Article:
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Raul Rodriguez sits in a Houston courtroom Monday, June 11, 2012. Rodriguez is charged with murder in a triple shooting in 2010 that left one man dead and two others injured during a dispute over the neighbor's loud party. The retired Houston-area firefighter told a police dispatcher by phone that he feared for his life and was "standing his ground." (AP Photo/Pat Sullivan)
Texas jury convicts man in stand your ground case

First Published Jun 13 2012 07:15 pm • Last Updated Jun 13 2012 09:45 pm

Houston • A Houston jury convicted a man Wednesday of murdering his neighbor during a confrontation outside the neighbor’s home two years ago, rejecting his claim that he was within his rights to fatally shoot the man under Texas’ version of a stand-your-ground law.

Raul Rodriguez, 47, faces up to life in prison for the 2010 killing of Kelly Danaher.

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Rodriguez, a retired Houston-area firefighter, was angry about the noise coming from his neighbor’s home, where a birthday party was taking place. He went to the home and got into an argument with Danaher, a 36-year-old elementary school teacher, and two other men who were at the party.

In a 22-minute video he recorded the night of the shooting, Rodriguez can be heard telling a police dispatcher "my life is in danger now" and "these people are going to go try and kill me." He then said "I’m standing my ground here," and shot Danaher. The two other men were wounded.

Rodriguez’s reference to standing his ground is similar to the claim made by George Zimmerman, a neighborhood watch volunteer who is citing Florida’s stand-your-ground law in his defense in the fatal February shooting of an unarmed teenager, Trayvon Martin. Rodiguez’s case, however, was decided under a different kind of self-defense doctrine.

Prosecutors called Rodriguez the aggressor who took a gun to complain about loud music and could have safely left his neighbor’s driveway any time before the shooting. Defense attorneys argued Rodriguez was defending himself when one of the men lunged at him and he had less than a second to respond.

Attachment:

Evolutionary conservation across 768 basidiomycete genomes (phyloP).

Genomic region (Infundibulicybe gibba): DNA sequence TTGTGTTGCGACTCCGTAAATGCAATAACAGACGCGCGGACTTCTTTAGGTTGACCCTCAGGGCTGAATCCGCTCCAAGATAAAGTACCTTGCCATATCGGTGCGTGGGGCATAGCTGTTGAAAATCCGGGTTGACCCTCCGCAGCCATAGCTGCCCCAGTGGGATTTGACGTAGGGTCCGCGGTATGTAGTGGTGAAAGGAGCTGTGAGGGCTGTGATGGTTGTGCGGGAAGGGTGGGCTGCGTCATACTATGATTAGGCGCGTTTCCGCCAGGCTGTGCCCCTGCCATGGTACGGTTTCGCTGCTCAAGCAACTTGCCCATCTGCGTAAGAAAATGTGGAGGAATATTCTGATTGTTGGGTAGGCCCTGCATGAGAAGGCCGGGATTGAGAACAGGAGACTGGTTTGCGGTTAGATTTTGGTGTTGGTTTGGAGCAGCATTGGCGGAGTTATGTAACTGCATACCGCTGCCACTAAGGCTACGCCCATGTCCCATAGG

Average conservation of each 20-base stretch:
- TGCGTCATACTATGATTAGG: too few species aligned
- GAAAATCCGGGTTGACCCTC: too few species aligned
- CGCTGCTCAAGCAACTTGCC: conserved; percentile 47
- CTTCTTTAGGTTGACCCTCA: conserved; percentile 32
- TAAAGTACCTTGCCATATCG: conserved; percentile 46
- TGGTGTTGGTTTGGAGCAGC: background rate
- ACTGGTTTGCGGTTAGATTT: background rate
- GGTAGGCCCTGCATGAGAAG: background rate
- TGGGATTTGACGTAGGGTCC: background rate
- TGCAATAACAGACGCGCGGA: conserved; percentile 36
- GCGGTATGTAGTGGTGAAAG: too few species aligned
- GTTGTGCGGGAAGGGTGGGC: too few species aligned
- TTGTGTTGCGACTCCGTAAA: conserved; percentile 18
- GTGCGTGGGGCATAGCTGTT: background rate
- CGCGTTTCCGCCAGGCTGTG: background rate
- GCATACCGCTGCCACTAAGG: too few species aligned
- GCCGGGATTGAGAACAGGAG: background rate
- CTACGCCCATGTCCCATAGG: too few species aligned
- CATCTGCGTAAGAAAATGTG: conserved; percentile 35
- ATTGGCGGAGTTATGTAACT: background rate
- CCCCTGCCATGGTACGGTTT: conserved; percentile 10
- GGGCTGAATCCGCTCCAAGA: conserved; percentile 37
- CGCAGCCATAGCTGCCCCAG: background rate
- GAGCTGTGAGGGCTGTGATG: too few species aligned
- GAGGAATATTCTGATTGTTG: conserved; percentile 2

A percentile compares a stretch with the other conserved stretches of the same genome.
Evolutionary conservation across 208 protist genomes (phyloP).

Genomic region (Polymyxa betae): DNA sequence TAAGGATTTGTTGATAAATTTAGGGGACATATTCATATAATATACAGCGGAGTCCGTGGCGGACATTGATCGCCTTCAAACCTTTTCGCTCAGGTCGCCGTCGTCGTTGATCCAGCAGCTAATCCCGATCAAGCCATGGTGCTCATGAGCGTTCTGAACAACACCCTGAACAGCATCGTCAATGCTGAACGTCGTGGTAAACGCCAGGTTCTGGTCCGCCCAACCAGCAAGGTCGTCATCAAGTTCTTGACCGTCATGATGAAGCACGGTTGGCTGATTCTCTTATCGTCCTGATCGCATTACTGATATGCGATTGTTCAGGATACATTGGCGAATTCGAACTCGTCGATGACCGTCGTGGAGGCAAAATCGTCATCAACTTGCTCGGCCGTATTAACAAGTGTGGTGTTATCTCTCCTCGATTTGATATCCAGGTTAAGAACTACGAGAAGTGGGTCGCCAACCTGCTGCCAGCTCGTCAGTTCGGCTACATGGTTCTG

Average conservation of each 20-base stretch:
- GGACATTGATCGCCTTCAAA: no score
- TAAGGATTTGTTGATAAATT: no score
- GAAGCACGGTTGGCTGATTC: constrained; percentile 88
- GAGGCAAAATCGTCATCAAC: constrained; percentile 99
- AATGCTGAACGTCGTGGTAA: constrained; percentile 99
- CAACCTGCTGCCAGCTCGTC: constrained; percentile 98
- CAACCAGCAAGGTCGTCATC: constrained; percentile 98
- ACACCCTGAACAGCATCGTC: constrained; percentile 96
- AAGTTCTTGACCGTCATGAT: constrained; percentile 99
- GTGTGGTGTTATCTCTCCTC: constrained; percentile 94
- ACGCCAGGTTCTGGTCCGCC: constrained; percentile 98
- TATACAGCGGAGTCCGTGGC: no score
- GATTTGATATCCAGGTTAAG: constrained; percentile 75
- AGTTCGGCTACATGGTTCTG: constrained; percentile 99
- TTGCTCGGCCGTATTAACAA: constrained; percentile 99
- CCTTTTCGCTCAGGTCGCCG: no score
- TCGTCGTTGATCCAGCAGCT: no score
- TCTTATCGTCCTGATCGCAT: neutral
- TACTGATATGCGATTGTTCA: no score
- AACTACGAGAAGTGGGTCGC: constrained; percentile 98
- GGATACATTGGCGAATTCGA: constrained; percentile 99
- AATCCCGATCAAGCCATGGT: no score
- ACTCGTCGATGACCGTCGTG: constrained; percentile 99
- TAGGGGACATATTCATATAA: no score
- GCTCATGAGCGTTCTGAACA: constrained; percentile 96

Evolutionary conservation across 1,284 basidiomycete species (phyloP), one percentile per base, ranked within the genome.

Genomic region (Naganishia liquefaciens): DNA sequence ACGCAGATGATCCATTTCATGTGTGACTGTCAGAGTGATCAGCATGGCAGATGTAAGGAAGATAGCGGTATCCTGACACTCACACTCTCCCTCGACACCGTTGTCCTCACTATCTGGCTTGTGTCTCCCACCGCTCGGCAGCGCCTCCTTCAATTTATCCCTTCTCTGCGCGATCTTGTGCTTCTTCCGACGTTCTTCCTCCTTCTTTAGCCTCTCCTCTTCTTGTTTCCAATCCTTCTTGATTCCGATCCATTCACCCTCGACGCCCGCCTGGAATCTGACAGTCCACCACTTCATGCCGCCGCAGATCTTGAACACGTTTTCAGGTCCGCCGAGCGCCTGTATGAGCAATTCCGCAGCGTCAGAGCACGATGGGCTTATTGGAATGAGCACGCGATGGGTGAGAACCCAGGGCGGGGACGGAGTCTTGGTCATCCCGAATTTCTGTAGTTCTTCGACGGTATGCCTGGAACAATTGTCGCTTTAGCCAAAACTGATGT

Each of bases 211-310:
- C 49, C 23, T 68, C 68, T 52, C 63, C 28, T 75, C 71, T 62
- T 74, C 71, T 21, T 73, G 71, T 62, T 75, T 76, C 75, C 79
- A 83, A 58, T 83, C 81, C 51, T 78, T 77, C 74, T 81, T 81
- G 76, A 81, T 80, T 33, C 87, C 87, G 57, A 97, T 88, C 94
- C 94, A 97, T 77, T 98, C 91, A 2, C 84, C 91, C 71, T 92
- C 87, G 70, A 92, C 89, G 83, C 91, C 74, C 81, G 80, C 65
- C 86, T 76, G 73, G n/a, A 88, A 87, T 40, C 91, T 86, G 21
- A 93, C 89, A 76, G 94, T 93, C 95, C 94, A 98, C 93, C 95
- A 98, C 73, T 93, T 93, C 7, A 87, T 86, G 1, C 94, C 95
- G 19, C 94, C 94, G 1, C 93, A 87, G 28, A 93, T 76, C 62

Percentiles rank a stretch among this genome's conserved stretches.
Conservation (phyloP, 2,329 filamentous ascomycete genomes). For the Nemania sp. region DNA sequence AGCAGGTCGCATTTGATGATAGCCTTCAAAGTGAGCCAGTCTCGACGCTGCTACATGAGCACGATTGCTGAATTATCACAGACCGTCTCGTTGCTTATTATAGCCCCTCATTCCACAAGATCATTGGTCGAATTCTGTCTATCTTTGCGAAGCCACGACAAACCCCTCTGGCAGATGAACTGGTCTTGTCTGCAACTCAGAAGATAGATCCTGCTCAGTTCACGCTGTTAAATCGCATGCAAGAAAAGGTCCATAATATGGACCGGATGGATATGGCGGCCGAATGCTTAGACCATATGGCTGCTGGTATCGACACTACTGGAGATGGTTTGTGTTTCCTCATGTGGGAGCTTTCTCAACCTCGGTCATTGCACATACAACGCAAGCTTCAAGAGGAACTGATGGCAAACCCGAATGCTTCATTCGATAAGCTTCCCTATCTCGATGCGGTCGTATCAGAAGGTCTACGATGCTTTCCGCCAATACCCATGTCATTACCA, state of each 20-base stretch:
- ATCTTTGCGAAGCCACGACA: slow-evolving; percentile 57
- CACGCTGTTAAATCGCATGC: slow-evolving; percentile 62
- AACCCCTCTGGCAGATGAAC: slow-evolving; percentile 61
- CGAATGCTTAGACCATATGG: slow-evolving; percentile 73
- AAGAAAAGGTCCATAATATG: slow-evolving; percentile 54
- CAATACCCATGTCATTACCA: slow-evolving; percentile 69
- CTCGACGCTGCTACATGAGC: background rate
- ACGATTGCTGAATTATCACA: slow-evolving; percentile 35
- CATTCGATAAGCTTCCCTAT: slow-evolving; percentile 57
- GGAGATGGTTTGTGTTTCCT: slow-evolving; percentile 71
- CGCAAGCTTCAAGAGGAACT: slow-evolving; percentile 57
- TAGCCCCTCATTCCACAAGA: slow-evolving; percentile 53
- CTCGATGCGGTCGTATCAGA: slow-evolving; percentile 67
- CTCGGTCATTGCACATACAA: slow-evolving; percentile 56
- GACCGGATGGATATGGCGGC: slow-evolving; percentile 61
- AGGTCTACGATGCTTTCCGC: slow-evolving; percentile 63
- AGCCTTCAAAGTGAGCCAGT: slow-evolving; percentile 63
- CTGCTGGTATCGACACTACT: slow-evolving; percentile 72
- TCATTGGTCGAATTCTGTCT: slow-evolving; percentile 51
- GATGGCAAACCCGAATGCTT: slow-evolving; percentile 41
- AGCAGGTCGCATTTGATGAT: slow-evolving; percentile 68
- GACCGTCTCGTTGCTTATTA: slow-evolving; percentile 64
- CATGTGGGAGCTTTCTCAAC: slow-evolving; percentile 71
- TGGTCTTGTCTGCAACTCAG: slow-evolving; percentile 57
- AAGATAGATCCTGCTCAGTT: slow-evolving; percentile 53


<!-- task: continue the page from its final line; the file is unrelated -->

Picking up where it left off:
Rodriguez’s attorneys did not present any witnesses at trial, seeking to put the burden on Danaher and the two other men who the defense claimed caused the confrontation to escalate.

But Danaher’s widow told jurors her husband was not a confrontational person and that if he had known the get-together — a birthday party for her and their young daughter — was disturbing others, he would have taken care of the situation.

During the trial, prosecutors tried to show Rodriguez had a history of not getting along with Danaher and other neighbors in Huffman, an unincorporated area about 30 miles northeast of Houston.

One neighbor testified that Rodriguez, who had a concealed handgun license, bragged about his guns and that he told her a person could avoid prosecution in a shooting by telling authorities you were in fear of your life and were standing your ground and defending yourself.


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Texas’ version of a stand-your-ground law is known as the Castle Doctrine. It was revised in 2007 to expand the right to use deadly force. The new version allows people to defend themselves in their homes, workplaces or vehicles. It also says a person using force cannot provoke the attacker or be involved in criminal activity at the time.



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